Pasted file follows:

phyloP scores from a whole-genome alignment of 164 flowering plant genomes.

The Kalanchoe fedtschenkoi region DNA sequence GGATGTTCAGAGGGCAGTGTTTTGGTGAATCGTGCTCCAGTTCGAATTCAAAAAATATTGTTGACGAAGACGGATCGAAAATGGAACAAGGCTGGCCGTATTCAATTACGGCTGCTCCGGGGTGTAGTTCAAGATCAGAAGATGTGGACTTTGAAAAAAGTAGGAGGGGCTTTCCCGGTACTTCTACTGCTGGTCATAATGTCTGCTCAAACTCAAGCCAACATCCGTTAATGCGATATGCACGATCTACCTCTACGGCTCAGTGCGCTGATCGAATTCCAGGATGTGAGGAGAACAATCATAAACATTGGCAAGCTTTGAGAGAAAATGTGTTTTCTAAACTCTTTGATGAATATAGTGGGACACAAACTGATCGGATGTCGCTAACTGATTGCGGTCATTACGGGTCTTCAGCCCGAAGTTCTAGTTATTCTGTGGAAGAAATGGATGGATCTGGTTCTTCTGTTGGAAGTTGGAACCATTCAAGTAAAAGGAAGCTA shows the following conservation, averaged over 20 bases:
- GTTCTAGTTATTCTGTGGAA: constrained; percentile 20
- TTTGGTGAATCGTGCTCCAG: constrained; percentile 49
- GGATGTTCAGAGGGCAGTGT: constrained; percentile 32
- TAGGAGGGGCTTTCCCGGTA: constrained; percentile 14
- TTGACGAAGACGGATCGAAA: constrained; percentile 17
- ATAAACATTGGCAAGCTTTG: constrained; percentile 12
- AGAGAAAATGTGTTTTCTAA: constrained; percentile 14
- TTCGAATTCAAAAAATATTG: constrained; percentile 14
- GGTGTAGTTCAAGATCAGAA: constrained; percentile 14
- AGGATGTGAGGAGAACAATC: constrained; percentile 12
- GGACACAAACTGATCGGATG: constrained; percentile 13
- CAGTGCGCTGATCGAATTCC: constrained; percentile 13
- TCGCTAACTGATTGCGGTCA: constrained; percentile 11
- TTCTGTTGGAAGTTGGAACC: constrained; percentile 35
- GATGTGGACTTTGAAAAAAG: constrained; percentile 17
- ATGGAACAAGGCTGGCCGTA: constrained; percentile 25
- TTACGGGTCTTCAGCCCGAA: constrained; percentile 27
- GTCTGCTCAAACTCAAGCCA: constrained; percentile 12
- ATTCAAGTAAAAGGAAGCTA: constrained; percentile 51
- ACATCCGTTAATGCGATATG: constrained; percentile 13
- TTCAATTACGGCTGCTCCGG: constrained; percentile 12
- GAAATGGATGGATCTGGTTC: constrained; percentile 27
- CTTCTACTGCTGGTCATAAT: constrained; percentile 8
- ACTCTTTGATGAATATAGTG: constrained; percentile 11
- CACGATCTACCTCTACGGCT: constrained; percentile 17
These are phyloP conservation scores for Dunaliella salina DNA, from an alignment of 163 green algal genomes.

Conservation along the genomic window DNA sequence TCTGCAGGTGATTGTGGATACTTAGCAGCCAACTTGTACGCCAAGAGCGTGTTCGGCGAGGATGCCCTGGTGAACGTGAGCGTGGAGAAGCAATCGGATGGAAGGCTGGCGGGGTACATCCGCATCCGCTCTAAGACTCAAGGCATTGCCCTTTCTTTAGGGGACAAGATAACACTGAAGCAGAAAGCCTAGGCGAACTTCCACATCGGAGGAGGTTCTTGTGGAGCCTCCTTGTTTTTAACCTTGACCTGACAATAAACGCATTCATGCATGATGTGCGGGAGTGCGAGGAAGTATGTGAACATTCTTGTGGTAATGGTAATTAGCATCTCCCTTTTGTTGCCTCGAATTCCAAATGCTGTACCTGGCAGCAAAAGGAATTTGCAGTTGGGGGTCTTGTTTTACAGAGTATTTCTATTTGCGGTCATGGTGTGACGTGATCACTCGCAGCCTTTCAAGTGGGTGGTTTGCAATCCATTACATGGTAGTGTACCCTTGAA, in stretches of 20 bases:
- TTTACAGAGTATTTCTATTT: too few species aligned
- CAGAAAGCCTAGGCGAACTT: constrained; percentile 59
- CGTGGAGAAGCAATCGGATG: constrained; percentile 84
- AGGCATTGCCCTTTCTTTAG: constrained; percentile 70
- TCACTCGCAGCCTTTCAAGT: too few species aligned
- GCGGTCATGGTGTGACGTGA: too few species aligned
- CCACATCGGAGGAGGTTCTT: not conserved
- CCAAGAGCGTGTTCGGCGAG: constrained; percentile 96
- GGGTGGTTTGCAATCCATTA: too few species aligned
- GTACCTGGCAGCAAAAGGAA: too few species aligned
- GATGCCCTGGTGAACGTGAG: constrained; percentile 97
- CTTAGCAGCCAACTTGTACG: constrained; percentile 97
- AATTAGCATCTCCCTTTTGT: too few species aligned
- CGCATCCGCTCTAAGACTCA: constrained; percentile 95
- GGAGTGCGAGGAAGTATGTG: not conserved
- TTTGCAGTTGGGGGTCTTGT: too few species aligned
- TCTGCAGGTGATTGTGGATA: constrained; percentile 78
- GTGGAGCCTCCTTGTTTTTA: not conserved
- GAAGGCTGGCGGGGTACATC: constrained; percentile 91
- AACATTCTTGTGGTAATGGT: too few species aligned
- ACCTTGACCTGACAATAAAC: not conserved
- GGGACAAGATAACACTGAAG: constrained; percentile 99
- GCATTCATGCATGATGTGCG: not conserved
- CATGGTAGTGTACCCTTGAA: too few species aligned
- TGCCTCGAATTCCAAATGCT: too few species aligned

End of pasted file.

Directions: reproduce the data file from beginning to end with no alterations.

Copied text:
phyloP scores from a whole-genome alignment of 164 flowering plant genomes.

The Kalanchoe fedtschenkoi region DNA sequence GGATGTTCAGAGGGCAGTGTTTTGGTGAATCGTGCTCCAGTTCGAATTCAAAAAATATTGTTGACGAAGACGGATCGAAAATGGAACAAGGCTGGCCGTATTCAATTACGGCTGCTCCGGGGTGTAGTTCAAGATCAGAAGATGTGGACTTTGAAAAAAGTAGGAGGGGCTTTCCCGGTACTTCTACTGCTGGTCATAATGTCTGCTCAAACTCAAGCCAACATCCGTTAATGCGATATGCACGATCTACCTCTACGGCTCAGTGCGCTGATCGAATTCCAGGATGTGAGGAGAACAATCATAAACATTGGCAAGCTTTGAGAGAAAATGTGTTTTCTAAACTCTTTGATGAATATAGTGGGACACAAACTGATCGGATGTCGCTAACTGATTGCGGTCATTACGGGTCTTCAGCCCGAAGTTCTAGTTATTCTGTGGAAGAAATGGATGGATCTGGTTCTTCTGTTGGAAGTTGGAACCATTCAAGTAAAAGGAAGCTA shows the following conservation, averaged over 20 bases:
- GTTCTAGTTATTCTGTGGAA: constrained; percentile 20
- TTTGGTGAATCGTGCTCCAG: constrained; percentile 49
- GGATGTTCAGAGGGCAGTGT: constrained; percentile 32
- TAGGAGGGGCTTTCCCGGTA: constrained; percentile 14
- TTGACGAAGACGGATCGAAA: constrained; percentile 17
- ATAAACATTGGCAAGCTTTG: constrained; percentile 12
- AGAGAAAATGTGTTTTCTAA: constrained; percentile 14
- TTCGAATTCAAAAAATATTG: constrained; percentile 14
- GGTGTAGTTCAAGATCAGAA: constrained; percentile 14
- AGGATGTGAGGAGAACAATC: constrained; percentile 12
- GGACACAAACTGATCGGATG: constrained; percentile 13
- CAGTGCGCTGATCGAATTCC: constrained; percentile 13
- TCGCTAACTGATTGCGGTCA: constrained; percentile 11
- TTCTGTTGGAAGTTGGAACC: constrained; percentile 35
- GATGTGGACTTTGAAAAAAG: constrained; percentile 17
- ATGGAACAAGGCTGGCCGTA: constrained; percentile 25
- TTACGGGTCTTCAGCCCGAA: constrained; percentile 27
- GTCTGCTCAAACTCAAGCCA: constrained; percentile 12
- ATTCAAGTAAAAGGAAGCTA: constrained; percentile 51
- ACATCCGTTAATGCGATATG: constrained; percentile 13
- TTCAATTACGGCTGCTCCGG: constrained; percentile 12
- GAAATGGATGGATCTGGTTC: constrained; percentile 27
- CTTCTACTGCTGGTCATAAT: constrained; percentile 8
- ACTCTTTGATGAATATAGTG: constrained; percentile 11
- CACGATCTACCTCTACGGCT: constrained; percentile 17
These are phyloP conservation scores for Dunaliella salina DNA, from an alignment of 163 green algal genomes.

Conservation along the genomic window DNA sequence TCTGCAGGTGATTGTGGATACTTAGCAGCCAACTTGTACGCCAAGAGCGTGTTCGGCGAGGATGCCCTGGTGAACGTGAGCGTGGAGAAGCAATCGGATGGAAGGCTGGCGGGGTACATCCGCATCCGCTCTAAGACTCAAGGCATTGCCCTTTCTTTAGGGGACAAGATAACACTGAAGCAGAAAGCCTAGGCGAACTTCCACATCGGAGGAGGTTCTTGTGGAGCCTCCTTGTTTTTAACCTTGACCTGACAATAAACGCATTCATGCATGATGTGCGGGAGTGCGAGGAAGTATGTGAACATTCTTGTGGTAATGGTAATTAGCATCTCCCTTTTGTTGCCTCGAATTCCAAATGCTGTACCTGGCAGCAAAAGGAATTTGCAGTTGGGGGTCTTGTTTTACAGAGTATTTCTATTTGCGGTCATGGTGTGACGTGATCACTCGCAGCCTTTCAAGTGGGTGGTTTGCAATCCATTACATGGTAGTGTACCCTTGAA, in stretches of 20 bases:
- TTTACAGAGTATTTCTATTT: too few species aligned
- CAGAAAGCCTAGGCGAACTT: constrained; percentile 59
- CGTGGAGAAGCAATCGGATG: constrained; percentile 84
- AGGCATTGCCCTTTCTTTAG: constrained; percentile 70
- TCACTCGCAGCCTTTCAAGT: too few species aligned
- GCGGTCATGGTGTGACGTGA: too few species aligned
- CCACATCGGAGGAGGTTCTT: not conserved
- CCAAGAGCGTGTTCGGCGAG: constrained; percentile 96
- GGGTGGTTTGCAATCCATTA: too few species aligned
- GTACCTGGCAGCAAAAGGAA: too few species aligned
- GATGCCCTGGTGAACGTGAG: constrained; percentile 97
- CTTAGCAGCCAACTTGTACG: constrained; percentile 97
- AATTAGCATCTCCCTTTTGT: too few species aligned
- CGCATCCGCTCTAAGACTCA: constrained; percentile 95
- GGAGTGCGAGGAAGTATGTG: not conserved
- TTTGCAGTTGGGGGTCTTGT: too few species aligned
- TCTGCAGGTGATTGTGGATA: constrained; percentile 78
- GTGGAGCCTCCTTGTTTTTA: not conserved
- GAAGGCTGGCGGGGTACATC: constrained; percentile 91
- AACATTCTTGTGGTAATGGT: too few species aligned
- ACCTTGACCTGACAATAAAC: not conserved
- GGGACAAGATAACACTGAAG: constrained; percentile 99
- GCATTCATGCATGATGTGCG: not conserved
- CATGGTAGTGTACCCTTGAA: too few species aligned
- TGCCTCGAATTCCAAATGCT: too few species aligned